This book, by the extraordinary journalist Tracy Kidder, is a sobering portrait of Dr. Paul Farmer, who has spent his life caring for the sick in Haiti and other poverty-stricken parts of the world. He is no Mother Theresa: Acerbic, angry and impatient, he has the incisive just-get-it-done attitude of a Fortune 100 CEO combined with a revolutionary’s fury at injustice. While one back-cover review calls it “a true-to-life fairy tale, one that inspires you to believe in happy endings,” that’s evidence that the reviewer didn’t read or understand the book, not an accurate description of the book, which will leave you disturbed and uncomfortable.
Kidder first meets Farmer while he’s arguing with a U.S. Special Forces captain, who’s part of a peacekeeping force. A local politician has just been beheaded, and Farmer is insisting that the captain do more to relieve suffering, rather than just trying to make things safe for American business again. The captain, Kidder feels, is making the best of a bad lot and Farmer is being unfair and rude. Weeks later, Kidder runs into Farmer on a flight back to the U.S. and, asking him about Haiti, wonders, “Does beheading have any basis in the history of Voodoo?” Touching his arm, as if to tell him it’s OK, everyone asks stupid questions sometimes, Farmer responds, “It has some basis in the history of brutality.”
That’s Farmer in a nutshell: Absolutely uncompromising, and impatient with anyone who tries to layer complexities over the simple reality of brutal murder. His language is filled with shortcuts and abbreviations, usually angry and/or insulting: “TBMI” (transnational bureaucrats managing inequality) who produce “well-formed stool” (clever arguments) against treating the poor.
Again and again he breaks traditional health-care protocols, doing things that are considered not “sustainable” or “appropriate,” like giving retrovirals to AIDS patients in Haiti who can’t possibly afford them. Or he’ll spend the whole day on a hike to check on one TB patient in a remote village, giving him a watch to reward him for compliance. “How do you expect anyone to replicate what you do?” Kidder asks him. “Fuck you,” he responds. And then he takes pity on Kidder and explains. “We can spend sixty-eight thousand dollars per TB patient in New York City, but if you start giving watches or radios to patients here, suddenly the international health community jumps on you for creating nonsustainable projects!”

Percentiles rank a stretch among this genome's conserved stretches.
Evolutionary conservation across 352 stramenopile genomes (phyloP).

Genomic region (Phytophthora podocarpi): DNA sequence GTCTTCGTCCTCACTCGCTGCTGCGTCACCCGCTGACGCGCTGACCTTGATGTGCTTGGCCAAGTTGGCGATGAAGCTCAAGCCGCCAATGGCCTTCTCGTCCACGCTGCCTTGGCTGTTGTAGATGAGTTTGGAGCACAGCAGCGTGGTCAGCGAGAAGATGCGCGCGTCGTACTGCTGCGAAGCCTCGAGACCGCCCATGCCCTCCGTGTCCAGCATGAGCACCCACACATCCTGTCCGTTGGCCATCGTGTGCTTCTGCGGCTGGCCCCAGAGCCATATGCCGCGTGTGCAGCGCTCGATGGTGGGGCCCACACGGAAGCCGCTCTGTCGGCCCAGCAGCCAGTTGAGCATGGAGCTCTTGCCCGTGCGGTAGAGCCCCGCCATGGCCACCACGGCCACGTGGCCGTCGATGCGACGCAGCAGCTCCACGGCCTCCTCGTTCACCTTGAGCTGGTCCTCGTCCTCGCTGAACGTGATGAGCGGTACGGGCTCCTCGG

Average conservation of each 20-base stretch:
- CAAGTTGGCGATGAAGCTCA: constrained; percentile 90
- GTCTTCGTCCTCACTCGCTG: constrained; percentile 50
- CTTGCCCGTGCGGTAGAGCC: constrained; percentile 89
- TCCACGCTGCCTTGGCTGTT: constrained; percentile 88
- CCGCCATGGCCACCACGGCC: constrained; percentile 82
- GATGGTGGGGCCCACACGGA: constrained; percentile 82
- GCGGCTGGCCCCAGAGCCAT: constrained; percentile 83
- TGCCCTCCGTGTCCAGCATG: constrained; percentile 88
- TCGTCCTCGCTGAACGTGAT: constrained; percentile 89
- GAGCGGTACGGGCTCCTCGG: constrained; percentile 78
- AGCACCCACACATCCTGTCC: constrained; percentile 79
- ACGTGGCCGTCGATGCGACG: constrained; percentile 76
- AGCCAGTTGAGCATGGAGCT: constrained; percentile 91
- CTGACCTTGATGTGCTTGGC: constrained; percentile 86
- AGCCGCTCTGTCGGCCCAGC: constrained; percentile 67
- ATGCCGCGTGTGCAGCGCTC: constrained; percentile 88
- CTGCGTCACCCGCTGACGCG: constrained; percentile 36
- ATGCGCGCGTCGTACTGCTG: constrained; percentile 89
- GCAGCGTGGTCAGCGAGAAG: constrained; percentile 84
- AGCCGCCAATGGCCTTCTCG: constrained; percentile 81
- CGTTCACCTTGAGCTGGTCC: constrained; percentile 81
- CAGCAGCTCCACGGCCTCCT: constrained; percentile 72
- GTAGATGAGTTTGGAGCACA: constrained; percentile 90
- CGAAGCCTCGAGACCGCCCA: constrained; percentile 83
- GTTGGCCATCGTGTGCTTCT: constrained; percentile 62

“Do you know what ‘appropriate technology’ means?” he asks at another point. “It means good things for rich people and shit for the poor.”  At a TB conference, he lectures the audience that “too expensive” is not a good excuse for not treating multiple-drug resistant TB, and the host thanks him for his “provocative remarks.” He responds, “I just said we should treat sick people if we have the technology.” 
Others ask how much he spent in one trial that cured 53 patients. The Japanese head of the WHO panel on TB says Farmer’s approach is “similar to HIV activists. All good clinicians without significant public health experience. Patient in front me is the most important thing.”  Another doctor says, “My choice is not involved in the human rights of 500 people, but five hundred versus five thousand people.” 
Another PIH executive responds, “There are more billionaires today than ever before. We are talking about wealth that we’ve never seen before. And the only time that I hear talk of shrinking resources among people like us, among academics, is when we talk about things that have to do with poor people.” The limited-resources line was usually used “without any recognition of how, in a given place, resources had come to be limited, as if God had imposed poverty on places like Haiti.”  The UN would reject funding for his AIDS treatment programs, saying they “failed to meet sustainability criteria” (the drugs were too expensive for Haitians to buy on their own), and the drug companies he approached for discounted drugs told him to seek funding from the UN.  But through his work, the undeniable effectiveness of his approach, and the sheer insanity of answers like these, he was able to get funding from people like Bill Gates and George Soros to expand the programs. “People think we’re unrealistic,” a PIH executive says. “They don’t know we’re crazy.” 
The idiocy and hypocrisy of the officials he deals with are staggering, and you have to sympathize with him as he loses his temper with them. After one banker suggests AIDS would be more controllable in Africa if Africans controlled their sexual appetites, he says ” My suspicion is that [bankers] are not getting a lot of sex, because they spend a lot of time screwing the poor.”  After the US cuts funding to the Aristide government, including loans for water projects and road improvements, he says, “I think, sometimes, that I’m going nuts, and that perhaps there is something good about blocking clean water for those who have none, making sure that illiterate children remain so, and preventing the resuscitation of the public health sector in the country most in need of it. Lunacy is what it is.”